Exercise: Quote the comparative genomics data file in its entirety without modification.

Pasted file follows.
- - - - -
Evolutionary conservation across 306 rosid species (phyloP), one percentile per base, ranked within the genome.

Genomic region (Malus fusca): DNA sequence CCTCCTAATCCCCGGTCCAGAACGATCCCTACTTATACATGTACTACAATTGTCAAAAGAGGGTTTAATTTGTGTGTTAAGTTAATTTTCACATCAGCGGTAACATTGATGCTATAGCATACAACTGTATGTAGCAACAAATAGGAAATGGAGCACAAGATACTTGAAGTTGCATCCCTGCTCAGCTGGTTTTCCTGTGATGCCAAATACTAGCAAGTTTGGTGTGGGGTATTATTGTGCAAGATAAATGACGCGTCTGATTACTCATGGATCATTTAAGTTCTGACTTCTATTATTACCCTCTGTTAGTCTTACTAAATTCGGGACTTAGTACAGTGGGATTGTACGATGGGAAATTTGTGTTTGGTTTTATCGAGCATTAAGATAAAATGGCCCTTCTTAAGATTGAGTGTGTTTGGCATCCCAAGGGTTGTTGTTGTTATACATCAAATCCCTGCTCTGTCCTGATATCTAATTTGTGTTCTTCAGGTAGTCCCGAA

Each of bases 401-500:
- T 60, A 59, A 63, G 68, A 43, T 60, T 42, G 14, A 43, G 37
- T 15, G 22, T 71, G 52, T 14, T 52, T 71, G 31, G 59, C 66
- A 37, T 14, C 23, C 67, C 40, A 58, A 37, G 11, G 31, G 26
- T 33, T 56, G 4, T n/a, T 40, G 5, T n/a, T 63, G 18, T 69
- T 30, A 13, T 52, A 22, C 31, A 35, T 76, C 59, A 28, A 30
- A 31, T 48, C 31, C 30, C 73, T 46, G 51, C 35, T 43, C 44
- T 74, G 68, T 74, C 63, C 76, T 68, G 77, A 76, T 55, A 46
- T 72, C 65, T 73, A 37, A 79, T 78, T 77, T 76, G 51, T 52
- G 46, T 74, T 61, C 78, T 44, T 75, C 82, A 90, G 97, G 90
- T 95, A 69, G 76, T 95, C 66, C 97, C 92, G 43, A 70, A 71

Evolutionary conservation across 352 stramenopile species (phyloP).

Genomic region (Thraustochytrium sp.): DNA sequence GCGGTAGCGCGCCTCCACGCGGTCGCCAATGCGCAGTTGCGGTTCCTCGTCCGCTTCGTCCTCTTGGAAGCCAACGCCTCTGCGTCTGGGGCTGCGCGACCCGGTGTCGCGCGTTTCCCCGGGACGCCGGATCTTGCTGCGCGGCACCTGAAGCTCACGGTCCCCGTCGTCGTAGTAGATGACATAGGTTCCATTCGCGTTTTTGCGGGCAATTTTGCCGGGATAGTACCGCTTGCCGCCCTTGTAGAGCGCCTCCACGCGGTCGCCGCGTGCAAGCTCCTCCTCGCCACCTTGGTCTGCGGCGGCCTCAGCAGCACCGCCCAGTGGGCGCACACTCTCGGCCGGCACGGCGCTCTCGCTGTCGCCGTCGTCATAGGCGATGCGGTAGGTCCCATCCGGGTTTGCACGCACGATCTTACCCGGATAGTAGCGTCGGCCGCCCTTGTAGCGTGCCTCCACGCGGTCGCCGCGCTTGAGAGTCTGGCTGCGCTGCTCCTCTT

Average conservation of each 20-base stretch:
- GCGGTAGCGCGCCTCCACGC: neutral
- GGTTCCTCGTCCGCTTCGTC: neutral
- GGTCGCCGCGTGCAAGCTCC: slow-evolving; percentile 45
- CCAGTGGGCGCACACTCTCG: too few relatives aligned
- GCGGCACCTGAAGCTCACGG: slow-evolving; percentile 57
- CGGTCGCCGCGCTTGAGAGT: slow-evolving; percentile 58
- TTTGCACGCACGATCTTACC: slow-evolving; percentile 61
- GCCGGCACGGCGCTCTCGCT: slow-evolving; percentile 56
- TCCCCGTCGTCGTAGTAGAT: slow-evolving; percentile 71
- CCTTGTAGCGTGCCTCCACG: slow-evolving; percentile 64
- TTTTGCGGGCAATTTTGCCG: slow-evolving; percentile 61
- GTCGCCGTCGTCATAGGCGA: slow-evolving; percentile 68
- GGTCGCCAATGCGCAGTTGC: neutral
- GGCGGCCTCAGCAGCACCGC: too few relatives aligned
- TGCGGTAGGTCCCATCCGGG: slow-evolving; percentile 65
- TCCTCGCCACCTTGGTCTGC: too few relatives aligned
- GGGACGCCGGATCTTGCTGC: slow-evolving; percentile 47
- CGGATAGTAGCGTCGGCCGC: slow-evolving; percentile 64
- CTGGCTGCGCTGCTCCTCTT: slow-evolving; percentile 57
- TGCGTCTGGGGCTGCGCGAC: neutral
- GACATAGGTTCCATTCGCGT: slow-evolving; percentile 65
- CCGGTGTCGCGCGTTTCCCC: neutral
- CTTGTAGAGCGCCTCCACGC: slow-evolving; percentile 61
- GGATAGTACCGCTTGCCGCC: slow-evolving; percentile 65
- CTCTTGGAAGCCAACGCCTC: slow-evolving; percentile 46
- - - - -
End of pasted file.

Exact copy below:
Evolutionary conservation across 306 rosid species (phyloP), one percentile per base, ranked within the genome.

Genomic region (Malus fusca): DNA sequence CCTCCTAATCCCCGGTCCAGAACGATCCCTACTTATACATGTACTACAATTGTCAAAAGAGGGTTTAATTTGTGTGTTAAGTTAATTTTCACATCAGCGGTAACATTGATGCTATAGCATACAACTGTATGTAGCAACAAATAGGAAATGGAGCACAAGATACTTGAAGTTGCATCCCTGCTCAGCTGGTTTTCCTGTGATGCCAAATACTAGCAAGTTTGGTGTGGGGTATTATTGTGCAAGATAAATGACGCGTCTGATTACTCATGGATCATTTAAGTTCTGACTTCTATTATTACCCTCTGTTAGTCTTACTAAATTCGGGACTTAGTACAGTGGGATTGTACGATGGGAAATTTGTGTTTGGTTTTATCGAGCATTAAGATAAAATGGCCCTTCTTAAGATTGAGTGTGTTTGGCATCCCAAGGGTTGTTGTTGTTATACATCAAATCCCTGCTCTGTCCTGATATCTAATTTGTGTTCTTCAGGTAGTCCCGAA

Each of bases 401-500:
- T 60, A 59, A 63, G 68, A 43, T 60, T 42, G 14, A 43, G 37
- T 15, G 22, T 71, G 52, T 14, T 52, T 71, G 31, G 59, C 66
- A 37, T 14, C 23, C 67, C 40, A 58, A 37, G 11, G 31, G 26
- T 33, T 56, G 4, T n/a, T 40, G 5, T n/a, T 63, G 18, T 69
- T 30, A 13, T 52, A 22, C 31, A 35, T 76, C 59, A 28, A 30
- A 31, T 48, C 31, C 30, C 73, T 46, G 51, C 35, T 43, C 44
- T 74, G 68, T 74, C 63, C 76, T 68, G 77, A 76, T 55, A 46
- T 72, C 65, T 73, A 37, A 79, T 78, T 77, T 76, G 51, T 52
- G 46, T 74, T 61, C 78, T 44, T 75, C 82, A 90, G 97, G 90
- T 95, A 69, G 76, T 95, C 66, C 97, C 92, G 43, A 70, A 71

Evolutionary conservation across 352 stramenopile species (phyloP).

Genomic region (Thraustochytrium sp.): DNA sequence GCGGTAGCGCGCCTCCACGCGGTCGCCAATGCGCAGTTGCGGTTCCTCGTCCGCTTCGTCCTCTTGGAAGCCAACGCCTCTGCGTCTGGGGCTGCGCGACCCGGTGTCGCGCGTTTCCCCGGGACGCCGGATCTTGCTGCGCGGCACCTGAAGCTCACGGTCCCCGTCGTCGTAGTAGATGACATAGGTTCCATTCGCGTTTTTGCGGGCAATTTTGCCGGGATAGTACCGCTTGCCGCCCTTGTAGAGCGCCTCCACGCGGTCGCCGCGTGCAAGCTCCTCCTCGCCACCTTGGTCTGCGGCGGCCTCAGCAGCACCGCCCAGTGGGCGCACACTCTCGGCCGGCACGGCGCTCTCGCTGTCGCCGTCGTCATAGGCGATGCGGTAGGTCCCATCCGGGTTTGCACGCACGATCTTACCCGGATAGTAGCGTCGGCCGCCCTTGTAGCGTGCCTCCACGCGGTCGCCGCGCTTGAGAGTCTGGCTGCGCTGCTCCTCTT

Average conservation of each 20-base stretch:
- GCGGTAGCGCGCCTCCACGC: neutral
- GGTTCCTCGTCCGCTTCGTC: neutral
- GGTCGCCGCGTGCAAGCTCC: slow-evolving; percentile 45
- CCAGTGGGCGCACACTCTCG: too few relatives aligned
- GCGGCACCTGAAGCTCACGG: slow-evolving; percentile 57
- CGGTCGCCGCGCTTGAGAGT: slow-evolving; percentile 58
- TTTGCACGCACGATCTTACC: slow-evolving; percentile 61
- GCCGGCACGGCGCTCTCGCT: slow-evolving; percentile 56
- TCCCCGTCGTCGTAGTAGAT: slow-evolving; percentile 71
- CCTTGTAGCGTGCCTCCACG: slow-evolving; percentile 64
- TTTTGCGGGCAATTTTGCCG: slow-evolving; percentile 61
- GTCGCCGTCGTCATAGGCGA: slow-evolving; percentile 68
- GGTCGCCAATGCGCAGTTGC: neutral
- GGCGGCCTCAGCAGCACCGC: too few relatives aligned
- TGCGGTAGGTCCCATCCGGG: slow-evolving; percentile 65
- TCCTCGCCACCTTGGTCTGC: too few relatives aligned
- GGGACGCCGGATCTTGCTGC: slow-evolving; percentile 47
- CGGATAGTAGCGTCGGCCGC: slow-evolving; percentile 64
- CTGGCTGCGCTGCTCCTCTT: slow-evolving; percentile 57
- TGCGTCTGGGGCTGCGCGAC: neutral
- GACATAGGTTCCATTCGCGT: slow-evolving; percentile 65
- CCGGTGTCGCGCGTTTCCCC: neutral
- CTTGTAGAGCGCCTCCACGC: slow-evolving; percentile 61
- GGATAGTACCGCTTGCCGCC: slow-evolving; percentile 65
- CTCTTGGAAGCCAACGCCTC: slow-evolving; percentile 46